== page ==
Here's an example: Start with three spending categories of interest to the child. Then, write up a simple contract to remind each other of your financial agreement. Show the child how to keep a register of income and expenses, and meet regularly to review the register and talk about spending choices. Adjust as needed, adding more categories as the child grows in his or her ability to manage money and achieve spending and savings goals.
Decide when and how an allowance will be paid, and then pay it regularly. Do not withhold an allowance as punishment.
Encourage a "save some, spend some and share some" attitude. Talk with a child about saving 10 percent or more - depending on their short-term (paying half or more of camp expenses) and long-term (saving for college or buying a car) goals - everyday spending, and setting aside another 10 percent or so to help others.
Resist the temptation to bail children out if they fall short of their goals or run out of cash, and refer back to your agreement. Knowing when and how much to save and spend is a key lesson in money management.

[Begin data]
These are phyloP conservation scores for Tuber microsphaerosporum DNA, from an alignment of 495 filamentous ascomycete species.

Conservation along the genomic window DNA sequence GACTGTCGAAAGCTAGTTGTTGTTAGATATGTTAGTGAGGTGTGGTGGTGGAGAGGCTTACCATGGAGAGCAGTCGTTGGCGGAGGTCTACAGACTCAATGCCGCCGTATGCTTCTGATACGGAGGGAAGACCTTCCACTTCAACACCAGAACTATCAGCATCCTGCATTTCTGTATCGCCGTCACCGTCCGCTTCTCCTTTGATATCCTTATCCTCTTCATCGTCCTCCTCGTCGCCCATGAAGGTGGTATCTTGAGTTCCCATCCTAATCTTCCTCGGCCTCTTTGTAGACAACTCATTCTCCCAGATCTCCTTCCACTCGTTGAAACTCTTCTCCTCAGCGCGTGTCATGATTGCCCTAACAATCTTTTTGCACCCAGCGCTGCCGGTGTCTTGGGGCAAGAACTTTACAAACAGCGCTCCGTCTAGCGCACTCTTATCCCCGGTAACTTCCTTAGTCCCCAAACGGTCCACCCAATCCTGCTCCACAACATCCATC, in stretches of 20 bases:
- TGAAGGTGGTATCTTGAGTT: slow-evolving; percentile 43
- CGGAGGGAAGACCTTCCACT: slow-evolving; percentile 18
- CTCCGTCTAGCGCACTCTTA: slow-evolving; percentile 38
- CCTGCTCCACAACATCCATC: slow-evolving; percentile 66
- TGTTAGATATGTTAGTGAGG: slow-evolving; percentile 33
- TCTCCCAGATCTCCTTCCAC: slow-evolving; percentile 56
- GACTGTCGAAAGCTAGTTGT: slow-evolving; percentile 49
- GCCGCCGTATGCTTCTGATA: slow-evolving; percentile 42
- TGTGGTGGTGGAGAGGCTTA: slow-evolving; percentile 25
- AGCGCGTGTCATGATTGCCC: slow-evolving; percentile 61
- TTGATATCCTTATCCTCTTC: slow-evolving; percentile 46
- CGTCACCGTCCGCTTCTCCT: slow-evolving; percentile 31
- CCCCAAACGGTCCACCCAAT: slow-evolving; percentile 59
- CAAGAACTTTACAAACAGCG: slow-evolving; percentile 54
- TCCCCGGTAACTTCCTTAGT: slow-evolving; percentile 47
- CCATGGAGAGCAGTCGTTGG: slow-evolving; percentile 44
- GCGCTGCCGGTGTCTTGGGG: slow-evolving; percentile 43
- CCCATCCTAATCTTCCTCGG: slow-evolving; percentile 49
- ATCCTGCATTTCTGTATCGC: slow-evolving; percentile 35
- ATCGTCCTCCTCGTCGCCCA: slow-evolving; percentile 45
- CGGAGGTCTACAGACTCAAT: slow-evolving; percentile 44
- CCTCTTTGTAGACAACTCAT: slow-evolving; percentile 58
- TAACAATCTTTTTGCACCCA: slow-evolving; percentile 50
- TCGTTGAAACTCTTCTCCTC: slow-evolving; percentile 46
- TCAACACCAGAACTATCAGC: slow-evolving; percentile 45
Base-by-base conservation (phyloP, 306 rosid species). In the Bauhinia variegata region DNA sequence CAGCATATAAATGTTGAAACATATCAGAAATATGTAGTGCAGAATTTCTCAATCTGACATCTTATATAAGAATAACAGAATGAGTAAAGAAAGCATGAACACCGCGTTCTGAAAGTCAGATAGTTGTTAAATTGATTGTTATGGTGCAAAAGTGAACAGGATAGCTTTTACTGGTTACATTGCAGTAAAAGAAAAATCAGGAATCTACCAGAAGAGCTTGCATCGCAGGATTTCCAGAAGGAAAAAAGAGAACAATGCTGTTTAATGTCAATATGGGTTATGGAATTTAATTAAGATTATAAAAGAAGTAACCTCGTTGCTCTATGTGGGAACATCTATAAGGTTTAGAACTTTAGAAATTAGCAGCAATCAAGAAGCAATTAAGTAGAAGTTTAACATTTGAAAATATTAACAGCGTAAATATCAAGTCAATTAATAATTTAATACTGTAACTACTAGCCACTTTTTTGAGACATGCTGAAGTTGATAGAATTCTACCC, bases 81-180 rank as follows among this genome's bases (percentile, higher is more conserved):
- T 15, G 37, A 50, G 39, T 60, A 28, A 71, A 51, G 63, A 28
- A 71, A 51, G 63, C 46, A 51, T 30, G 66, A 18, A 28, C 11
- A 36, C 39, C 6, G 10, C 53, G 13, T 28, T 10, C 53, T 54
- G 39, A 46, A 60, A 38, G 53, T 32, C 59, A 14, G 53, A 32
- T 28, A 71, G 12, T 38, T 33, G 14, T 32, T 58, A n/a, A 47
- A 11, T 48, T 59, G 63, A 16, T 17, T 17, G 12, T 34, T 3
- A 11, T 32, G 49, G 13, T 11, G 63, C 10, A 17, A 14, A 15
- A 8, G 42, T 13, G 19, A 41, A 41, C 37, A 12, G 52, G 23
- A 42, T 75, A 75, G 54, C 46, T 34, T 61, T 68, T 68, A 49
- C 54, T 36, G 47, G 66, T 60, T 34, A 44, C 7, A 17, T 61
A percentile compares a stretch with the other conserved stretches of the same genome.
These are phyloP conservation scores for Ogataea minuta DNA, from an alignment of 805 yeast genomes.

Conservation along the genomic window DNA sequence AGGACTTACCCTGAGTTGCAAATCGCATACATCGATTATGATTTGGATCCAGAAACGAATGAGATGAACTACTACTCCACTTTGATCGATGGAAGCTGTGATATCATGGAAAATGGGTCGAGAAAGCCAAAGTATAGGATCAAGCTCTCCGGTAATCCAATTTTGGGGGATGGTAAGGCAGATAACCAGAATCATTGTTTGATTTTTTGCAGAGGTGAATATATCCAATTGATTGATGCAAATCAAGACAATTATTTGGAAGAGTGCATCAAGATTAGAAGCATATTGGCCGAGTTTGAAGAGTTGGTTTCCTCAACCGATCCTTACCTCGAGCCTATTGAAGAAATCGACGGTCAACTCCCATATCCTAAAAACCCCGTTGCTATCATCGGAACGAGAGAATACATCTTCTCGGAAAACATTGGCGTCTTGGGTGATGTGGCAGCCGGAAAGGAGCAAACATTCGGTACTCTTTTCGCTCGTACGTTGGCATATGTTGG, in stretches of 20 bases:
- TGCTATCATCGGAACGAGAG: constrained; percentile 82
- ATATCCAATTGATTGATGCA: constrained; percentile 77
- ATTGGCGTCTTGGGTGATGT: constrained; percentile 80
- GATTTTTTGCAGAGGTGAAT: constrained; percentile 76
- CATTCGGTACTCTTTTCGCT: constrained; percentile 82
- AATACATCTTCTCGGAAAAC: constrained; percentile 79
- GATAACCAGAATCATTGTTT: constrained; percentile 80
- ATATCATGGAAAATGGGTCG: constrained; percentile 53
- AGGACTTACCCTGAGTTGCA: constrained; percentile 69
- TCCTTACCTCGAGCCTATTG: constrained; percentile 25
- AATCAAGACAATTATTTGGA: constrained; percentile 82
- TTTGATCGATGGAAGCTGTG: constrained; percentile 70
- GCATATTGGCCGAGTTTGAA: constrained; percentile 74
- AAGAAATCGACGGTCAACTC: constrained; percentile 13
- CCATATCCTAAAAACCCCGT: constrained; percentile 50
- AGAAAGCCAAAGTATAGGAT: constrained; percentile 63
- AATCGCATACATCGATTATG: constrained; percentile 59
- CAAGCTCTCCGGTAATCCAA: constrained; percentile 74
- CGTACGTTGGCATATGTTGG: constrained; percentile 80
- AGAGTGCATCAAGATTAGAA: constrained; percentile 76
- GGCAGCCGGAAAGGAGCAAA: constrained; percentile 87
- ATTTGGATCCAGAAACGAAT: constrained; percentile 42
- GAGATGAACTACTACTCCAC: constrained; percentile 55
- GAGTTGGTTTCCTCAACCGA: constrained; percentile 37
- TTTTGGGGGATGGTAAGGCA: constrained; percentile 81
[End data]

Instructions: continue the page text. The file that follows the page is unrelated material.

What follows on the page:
Model responsible financial management. Ask a child to tag along on a trip to the bank or other financial service provider, and then share with them why you are depositing into one or more accounts, such as saving for home remodeling, vacation and/or retirement savings.
Model keeping track of credit or debit card purchases in an expense register (like a check register). Or, set aside cash so children can see their parents' spending money, rather than always using a credit card.
It is also important to try not to be critical of a child's spending choices. An allowance is discretionary money but also is a learning tool. Making spending mistakes typically helps to build decision-making skills. Discretionary money offers freedom, including the freedom to make spending mistakes.
Given an allowance, a child might rush to buy an overpriced but trendy toy that falls short of expectations. The spending mistake can bring disappointment, but will likely be less of a disappointment at age 10 or 12 than decades later, when a purchase might be significantly more expensive.
Ideally, the goal is that by the time a child reaches upper-level high school, he or she should be handling 100 percent of his or her own money.
Lynn Little is a family and consumer sciences educator with University of Maryland Cooperative Extension in Washington County.